Jupiter's Moon Europa Shoots Water Into Space, New Research Suggests

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The lawmaker was in the middle of expounding on an annual preoccupation: Putting more money into a robotic space-exploration project expected to cost $8 billion or more by the time it launches sometime after 2022.

Galileo recorded tons of data in the seven plus years it orbiting Jupiter.

But the probe never directly encountered any of that water - or so scientists thought at the time.

If Galileo already flew within the immediate vicinity of the jets without even trying, NASA could certainly achieve the same feat with a new probe created to specifically to sample the icy plumes in the hunt for microbial life or some other organic proof that something is alive in Europa's depths.

As Jia and his colleagues report in the journal, Nature Astronomy, the best explanation was the signals were indeed generated by plumes of water coming from Europa.

The implications could be enormous.

A fresh look at data from a 1997 flyby of Jupiter's moon, Europa, suggests that NASA's Galileo spacecraft flew directly through a watery plume, raising hopes of probing the jets for signs of life around the second planet from Earth. Finding plumes raises the possibility that the ocean tucked beneath its icy shell might erupt into outer space, which means that tasting that alien sea and searching it for signs of life could be as simple as sending a spacecraft zooming through a plume of ejected water vapour. Nutrients sprayed onto the ice by the nearby volcanic moon Io, the thinking goes, may sink down to the ocean floor and serve as food. Although slightly smaller than Earth's moon, Europa is estimated to hold twice as much water as our planet underneath its frozen surface.

Before ending its mission in 2003 with a planned crash into Jupiter's atmosphere, Galileo reported the first data suggestive of a liquid water ocean under Europa's surface. But until now, solid evidence has been hard to come by.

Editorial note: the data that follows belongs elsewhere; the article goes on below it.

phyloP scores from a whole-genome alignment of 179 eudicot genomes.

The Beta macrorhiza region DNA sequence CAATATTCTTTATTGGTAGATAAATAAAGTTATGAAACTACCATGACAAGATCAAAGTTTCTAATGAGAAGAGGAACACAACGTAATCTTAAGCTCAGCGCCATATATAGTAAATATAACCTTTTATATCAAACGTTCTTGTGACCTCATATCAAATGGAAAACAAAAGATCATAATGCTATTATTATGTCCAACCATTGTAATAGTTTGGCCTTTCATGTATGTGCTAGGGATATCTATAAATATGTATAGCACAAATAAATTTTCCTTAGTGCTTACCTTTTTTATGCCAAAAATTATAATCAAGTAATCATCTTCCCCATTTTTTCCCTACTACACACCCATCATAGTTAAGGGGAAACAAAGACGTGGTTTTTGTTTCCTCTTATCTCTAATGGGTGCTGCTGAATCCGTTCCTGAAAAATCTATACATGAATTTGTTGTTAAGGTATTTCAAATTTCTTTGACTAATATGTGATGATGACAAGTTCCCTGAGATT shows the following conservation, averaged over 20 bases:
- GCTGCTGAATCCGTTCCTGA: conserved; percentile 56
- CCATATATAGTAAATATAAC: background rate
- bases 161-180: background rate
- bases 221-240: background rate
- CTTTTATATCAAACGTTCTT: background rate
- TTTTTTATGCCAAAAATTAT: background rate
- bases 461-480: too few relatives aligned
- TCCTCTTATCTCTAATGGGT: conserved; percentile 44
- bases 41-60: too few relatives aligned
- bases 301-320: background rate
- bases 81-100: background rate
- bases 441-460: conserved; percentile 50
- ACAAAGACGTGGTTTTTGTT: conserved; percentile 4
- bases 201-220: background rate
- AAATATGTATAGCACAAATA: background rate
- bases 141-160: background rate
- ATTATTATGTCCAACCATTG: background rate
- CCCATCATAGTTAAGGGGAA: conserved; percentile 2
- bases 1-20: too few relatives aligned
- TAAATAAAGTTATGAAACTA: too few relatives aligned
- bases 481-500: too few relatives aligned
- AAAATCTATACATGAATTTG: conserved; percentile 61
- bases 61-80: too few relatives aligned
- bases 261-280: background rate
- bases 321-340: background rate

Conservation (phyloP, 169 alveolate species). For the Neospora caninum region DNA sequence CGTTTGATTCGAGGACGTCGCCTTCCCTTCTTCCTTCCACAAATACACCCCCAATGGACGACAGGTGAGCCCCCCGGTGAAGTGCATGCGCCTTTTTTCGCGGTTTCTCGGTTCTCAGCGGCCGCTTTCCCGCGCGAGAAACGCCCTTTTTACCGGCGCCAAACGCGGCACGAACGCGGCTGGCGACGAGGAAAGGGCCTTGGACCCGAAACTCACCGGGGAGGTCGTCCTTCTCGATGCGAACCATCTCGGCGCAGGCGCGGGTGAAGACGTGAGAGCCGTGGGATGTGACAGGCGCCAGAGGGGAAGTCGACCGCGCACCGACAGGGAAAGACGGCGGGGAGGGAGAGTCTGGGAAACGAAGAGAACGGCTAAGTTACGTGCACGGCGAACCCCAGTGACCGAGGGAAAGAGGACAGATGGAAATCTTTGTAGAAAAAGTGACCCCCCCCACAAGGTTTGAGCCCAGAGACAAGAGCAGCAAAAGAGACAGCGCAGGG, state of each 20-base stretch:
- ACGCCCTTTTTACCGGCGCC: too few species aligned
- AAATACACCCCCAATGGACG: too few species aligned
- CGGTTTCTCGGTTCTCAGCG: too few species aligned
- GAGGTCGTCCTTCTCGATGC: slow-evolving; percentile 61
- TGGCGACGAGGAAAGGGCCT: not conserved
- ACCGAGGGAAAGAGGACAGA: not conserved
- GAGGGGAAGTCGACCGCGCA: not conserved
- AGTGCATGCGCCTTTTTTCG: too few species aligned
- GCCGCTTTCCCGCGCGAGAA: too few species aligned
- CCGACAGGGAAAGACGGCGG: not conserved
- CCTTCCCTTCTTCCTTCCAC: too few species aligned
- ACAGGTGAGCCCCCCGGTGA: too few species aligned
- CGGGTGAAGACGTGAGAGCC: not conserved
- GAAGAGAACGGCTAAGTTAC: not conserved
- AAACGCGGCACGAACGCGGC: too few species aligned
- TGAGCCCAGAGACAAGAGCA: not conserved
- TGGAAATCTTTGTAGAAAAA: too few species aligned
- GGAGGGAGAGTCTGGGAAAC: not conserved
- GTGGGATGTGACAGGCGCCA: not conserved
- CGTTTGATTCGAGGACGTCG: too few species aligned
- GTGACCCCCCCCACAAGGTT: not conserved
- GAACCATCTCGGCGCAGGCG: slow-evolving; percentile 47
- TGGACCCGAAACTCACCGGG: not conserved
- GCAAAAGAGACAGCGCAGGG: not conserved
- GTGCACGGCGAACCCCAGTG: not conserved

In 2017 the Hubble Space Telescope spotted plumes shooting from the moon.

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Today, NASA unveiled the salty plumes of Jupiter's moon Europa, but Texas Representative John Culberson beat them to it last week. They analyzed and modeled the data to explain this discrepancy. The magnetic field lines (depicted in blue) show how the plume interacts with the ambient flow of Jovian plasma.

The study, led by Xianzhe Jia, of the University of MI, seems to confirm an idea that had already arisen from observations of the Hubble Space Telescope taken in 2012.

"When he ran this simulation, it agreed just beautifully with the data that we had collected" in 1997, Kivelson said.

It's also possible-and perhaps more likely-that any plumes come from a lake or some other reservoir trapped in the ice.

'These results provide strong independent evidence of the presence of plumes at Europa, ' researchers wrote.

"Even with our wildest imagination, we always see stuff that we totally did not expect", McGrath says. For years Culberson has advocated for both Europa missions, ensuring they are present and accounted for in multiple budget bills.

Since then, Europa and, more recently, Saturn's icy moon Enceladus, where visible plumes of water vapor were detected and directly sampled by NASA's Cassini probe, have been considered prime targets in the search for habitable environments - and possibly life - across the solar system. From its orbit of Jupiter, Europa Clipper will sail close by the moon in rapid, low-altitude flybys, it said.

JPL manages the Europa Clipper mission for the agency's Science Mission Directorate.

"We know that Europa has a lot of the ingredients necessary for life as we know it".

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